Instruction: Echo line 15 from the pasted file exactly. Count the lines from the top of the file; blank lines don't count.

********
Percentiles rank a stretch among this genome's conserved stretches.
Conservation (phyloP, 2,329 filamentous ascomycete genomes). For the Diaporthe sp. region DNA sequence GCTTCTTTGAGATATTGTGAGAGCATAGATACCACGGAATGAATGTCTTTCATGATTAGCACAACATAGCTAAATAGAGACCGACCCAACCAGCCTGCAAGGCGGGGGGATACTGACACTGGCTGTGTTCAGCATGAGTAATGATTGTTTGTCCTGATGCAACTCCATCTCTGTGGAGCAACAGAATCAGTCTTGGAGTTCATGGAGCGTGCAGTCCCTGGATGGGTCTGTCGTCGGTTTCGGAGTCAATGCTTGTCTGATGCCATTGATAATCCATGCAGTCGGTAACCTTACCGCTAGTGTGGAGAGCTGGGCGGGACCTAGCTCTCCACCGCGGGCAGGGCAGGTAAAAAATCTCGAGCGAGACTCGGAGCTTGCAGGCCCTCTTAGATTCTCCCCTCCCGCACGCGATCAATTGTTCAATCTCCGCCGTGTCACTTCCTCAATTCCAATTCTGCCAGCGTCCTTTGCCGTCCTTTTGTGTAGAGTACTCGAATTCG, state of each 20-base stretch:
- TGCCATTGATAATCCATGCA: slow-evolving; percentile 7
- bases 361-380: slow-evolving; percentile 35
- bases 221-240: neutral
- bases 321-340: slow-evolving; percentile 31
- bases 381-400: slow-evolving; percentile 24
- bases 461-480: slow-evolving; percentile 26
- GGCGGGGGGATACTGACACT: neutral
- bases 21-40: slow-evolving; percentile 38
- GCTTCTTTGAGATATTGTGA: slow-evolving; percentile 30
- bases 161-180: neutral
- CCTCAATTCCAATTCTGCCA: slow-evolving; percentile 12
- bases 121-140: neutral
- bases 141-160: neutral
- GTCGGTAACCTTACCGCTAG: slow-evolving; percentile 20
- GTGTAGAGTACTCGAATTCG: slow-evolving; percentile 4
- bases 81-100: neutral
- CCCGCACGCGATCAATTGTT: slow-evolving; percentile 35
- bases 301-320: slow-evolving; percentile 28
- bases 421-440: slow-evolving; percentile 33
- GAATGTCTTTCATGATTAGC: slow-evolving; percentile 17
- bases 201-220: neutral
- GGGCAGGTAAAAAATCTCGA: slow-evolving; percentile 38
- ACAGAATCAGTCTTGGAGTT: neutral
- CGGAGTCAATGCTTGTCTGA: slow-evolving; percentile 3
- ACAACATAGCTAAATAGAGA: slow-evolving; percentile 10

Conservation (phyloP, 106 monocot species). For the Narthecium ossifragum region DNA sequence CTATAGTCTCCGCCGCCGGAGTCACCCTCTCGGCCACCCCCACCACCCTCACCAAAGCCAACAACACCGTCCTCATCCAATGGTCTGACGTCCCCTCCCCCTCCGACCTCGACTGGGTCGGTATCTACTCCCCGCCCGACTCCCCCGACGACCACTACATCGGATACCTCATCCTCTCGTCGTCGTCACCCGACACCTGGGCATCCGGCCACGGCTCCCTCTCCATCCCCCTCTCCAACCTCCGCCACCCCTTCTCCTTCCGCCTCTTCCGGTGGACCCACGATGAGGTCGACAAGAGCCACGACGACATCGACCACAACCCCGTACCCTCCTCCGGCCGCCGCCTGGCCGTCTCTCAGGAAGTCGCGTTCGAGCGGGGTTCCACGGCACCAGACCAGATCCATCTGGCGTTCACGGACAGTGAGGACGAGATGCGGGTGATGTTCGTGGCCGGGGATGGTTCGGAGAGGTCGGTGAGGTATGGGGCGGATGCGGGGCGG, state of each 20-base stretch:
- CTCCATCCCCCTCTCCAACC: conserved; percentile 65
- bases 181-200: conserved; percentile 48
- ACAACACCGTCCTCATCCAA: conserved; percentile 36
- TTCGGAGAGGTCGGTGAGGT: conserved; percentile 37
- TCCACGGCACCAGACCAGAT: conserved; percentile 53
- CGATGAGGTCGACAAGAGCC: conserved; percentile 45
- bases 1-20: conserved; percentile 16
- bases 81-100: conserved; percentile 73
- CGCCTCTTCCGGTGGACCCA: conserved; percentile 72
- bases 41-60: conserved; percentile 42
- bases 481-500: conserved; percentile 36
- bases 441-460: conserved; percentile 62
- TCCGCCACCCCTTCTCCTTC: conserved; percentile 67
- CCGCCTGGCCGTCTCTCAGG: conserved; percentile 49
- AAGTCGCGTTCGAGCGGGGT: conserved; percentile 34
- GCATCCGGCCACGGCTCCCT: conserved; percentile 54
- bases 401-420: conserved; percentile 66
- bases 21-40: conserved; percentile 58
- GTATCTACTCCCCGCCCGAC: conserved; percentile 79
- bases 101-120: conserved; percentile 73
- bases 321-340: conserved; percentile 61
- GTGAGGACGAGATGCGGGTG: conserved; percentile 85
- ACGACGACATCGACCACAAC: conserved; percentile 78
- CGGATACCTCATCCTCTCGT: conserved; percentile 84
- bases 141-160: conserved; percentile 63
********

- bases 141-160: neutral